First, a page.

The relationship between Cairo and Hamas soured steadily after the overthrow of President Muhammad Morsi on 3/7/2013. The hostility that emerged between the new Egyptian regime and Hamas was embodied in a series of unilateral Egyptian measures that made matters dramatically worse.
As for the future relationship between the two sides, and in light of regional and international dynamics, while factoring in the weaknesses and strengths of each side, it is possible to put forward three possible scenarios.
First Scenario: Complete rupture: This scenario is based on the premise that the Egyptian regime will go far in its actions against the resistance forces in the Gaza Strip (GS), to the extent of direct or indirect military intervention to resolve the situation there. However, this scenario remains of low likelihood given the possibility that Egypt would then be implicated in GS, a path opposed by many internal and external stakeholders.
Second Scenario: Continuation of the status quo: tense relations endure, governed by strict security considerations. The scenario is based on the premise that current circumstances do not favor a change in the situation in GS on the one hand. On the other hand, Hamas is still coherent and is the strongest there, not to mention the presence of strong popular and official opposition, internally and externally, to direct Egyptian intervention in GS. This scenario is considered less costly than the first scenario, but it will have devastating consequences if the blockade and restrictions remained in place in parallel with a deteriorating humanitarian situation, which may lead over time to an eruption that all sides are wary of.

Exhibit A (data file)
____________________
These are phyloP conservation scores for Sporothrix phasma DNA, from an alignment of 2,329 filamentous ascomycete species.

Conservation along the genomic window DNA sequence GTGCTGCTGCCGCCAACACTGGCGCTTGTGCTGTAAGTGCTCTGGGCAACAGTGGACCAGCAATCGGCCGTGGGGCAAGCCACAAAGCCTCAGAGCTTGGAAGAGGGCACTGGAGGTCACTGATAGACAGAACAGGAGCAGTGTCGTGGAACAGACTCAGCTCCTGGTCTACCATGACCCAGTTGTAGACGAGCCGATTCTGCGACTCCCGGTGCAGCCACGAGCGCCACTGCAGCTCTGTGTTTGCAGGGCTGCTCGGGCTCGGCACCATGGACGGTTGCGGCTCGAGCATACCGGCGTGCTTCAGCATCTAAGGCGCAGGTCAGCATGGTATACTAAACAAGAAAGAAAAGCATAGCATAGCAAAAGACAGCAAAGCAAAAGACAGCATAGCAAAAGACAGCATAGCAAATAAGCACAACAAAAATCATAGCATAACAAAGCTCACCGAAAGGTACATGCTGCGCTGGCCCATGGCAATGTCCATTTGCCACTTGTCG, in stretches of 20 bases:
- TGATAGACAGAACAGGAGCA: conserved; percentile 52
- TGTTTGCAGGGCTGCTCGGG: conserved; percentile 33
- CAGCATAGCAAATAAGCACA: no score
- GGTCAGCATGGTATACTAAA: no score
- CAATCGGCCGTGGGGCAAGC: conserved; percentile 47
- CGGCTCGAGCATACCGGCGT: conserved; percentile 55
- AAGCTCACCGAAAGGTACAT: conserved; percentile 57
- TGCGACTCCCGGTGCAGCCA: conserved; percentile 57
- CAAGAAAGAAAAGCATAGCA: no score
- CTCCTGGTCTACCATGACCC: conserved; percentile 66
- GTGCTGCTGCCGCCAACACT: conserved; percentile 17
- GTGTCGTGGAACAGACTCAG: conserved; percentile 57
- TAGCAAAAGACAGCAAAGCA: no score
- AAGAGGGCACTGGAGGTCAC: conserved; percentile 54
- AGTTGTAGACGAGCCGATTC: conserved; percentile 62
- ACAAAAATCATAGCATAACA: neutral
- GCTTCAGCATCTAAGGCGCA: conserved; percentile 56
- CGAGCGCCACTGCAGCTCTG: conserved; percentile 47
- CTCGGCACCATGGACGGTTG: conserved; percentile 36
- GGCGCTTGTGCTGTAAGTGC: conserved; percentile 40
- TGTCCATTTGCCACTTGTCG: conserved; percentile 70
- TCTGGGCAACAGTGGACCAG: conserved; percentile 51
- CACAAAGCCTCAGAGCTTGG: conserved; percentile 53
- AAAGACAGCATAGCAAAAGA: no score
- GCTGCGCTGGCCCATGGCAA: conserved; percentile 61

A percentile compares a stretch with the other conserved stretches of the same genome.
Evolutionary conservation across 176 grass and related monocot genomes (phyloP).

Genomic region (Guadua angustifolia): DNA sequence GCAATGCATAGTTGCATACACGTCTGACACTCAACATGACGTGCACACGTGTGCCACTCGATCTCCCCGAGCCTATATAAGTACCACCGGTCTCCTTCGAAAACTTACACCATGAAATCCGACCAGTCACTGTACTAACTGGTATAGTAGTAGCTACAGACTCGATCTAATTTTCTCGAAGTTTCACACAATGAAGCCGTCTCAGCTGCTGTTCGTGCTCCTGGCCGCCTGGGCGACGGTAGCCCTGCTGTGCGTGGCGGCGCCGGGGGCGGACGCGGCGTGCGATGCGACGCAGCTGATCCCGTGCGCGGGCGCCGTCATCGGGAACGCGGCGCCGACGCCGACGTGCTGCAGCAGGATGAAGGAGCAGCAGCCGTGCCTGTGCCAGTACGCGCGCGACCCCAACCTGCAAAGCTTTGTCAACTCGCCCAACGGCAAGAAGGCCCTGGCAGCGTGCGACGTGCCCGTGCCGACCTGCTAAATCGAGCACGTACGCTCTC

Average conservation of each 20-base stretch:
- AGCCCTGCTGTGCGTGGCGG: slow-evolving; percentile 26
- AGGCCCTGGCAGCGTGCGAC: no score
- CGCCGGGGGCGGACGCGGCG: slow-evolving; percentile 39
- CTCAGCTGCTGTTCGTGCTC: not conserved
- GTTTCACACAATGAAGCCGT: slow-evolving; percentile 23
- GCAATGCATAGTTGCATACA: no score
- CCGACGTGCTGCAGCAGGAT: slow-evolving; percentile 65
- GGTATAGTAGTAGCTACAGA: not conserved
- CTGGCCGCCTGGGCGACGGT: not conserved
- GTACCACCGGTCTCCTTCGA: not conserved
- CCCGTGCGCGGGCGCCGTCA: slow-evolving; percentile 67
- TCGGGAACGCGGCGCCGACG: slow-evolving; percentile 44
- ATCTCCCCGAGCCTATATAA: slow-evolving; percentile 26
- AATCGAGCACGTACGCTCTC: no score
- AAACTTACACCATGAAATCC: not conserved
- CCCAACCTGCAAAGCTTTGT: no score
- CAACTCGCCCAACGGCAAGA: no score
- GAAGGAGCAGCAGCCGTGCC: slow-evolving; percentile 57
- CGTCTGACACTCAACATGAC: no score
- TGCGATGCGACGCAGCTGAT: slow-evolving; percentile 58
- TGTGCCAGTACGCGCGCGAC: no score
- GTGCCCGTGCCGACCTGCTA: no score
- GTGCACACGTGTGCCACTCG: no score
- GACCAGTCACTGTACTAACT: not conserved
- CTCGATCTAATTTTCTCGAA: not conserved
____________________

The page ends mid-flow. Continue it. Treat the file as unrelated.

Third Scenario: Moving towards a détente: Tensions would de-escalate between the Egyptian regime and Hamas and the resistance forces, and with the blockade lifted or eased, given that it’s in everyone’s interest.
However, the current conditions tend to favor the second scenario, while the third scenario would have better odds if more confidence-building measures between the two parties are undertaken, and the Egyptian regime is made to understand that it needs to improve its reputation and avoid the causes that feed extremism and explosion conditions.
Egyptian Actions Toward GS and Its Resistance
The relationship between Cairo and Hamas has been affected by the historically troubled relationship between the Egyptian regime and the Muslim Brothers (MB) movement in Egypt, which is one of the most important and influential opposition movements in the country. The clash with the Egyptian regime was over two important issues: Islamic policies and the peaceful settlement with Israel.
The political rise of Hamas befuddled the calculations of the regime in Egypt, and it has also confused other actors in the Palestinian, regional and international arenas. It also upset the Egyptian leadership, which had long played the role of patron of Palestinian politics. For this reason, Egypt dealt with Hamas as a challenge or a problem, rather than as a natural player in Palestinian politics. Egypt did not conceal its concerns regarding Hamas for the following considerations:
1. Hamas is an Islamic movement affiliated to the MB movement, a strong rival of the regime in Egypt. Its rise gave a strong boost to Islamic movements in Egypt, particularly the MB movement. Hamas was also seen as an inspiring model in fighting the occupation, which again gave the MB movement worldwide an improved standing.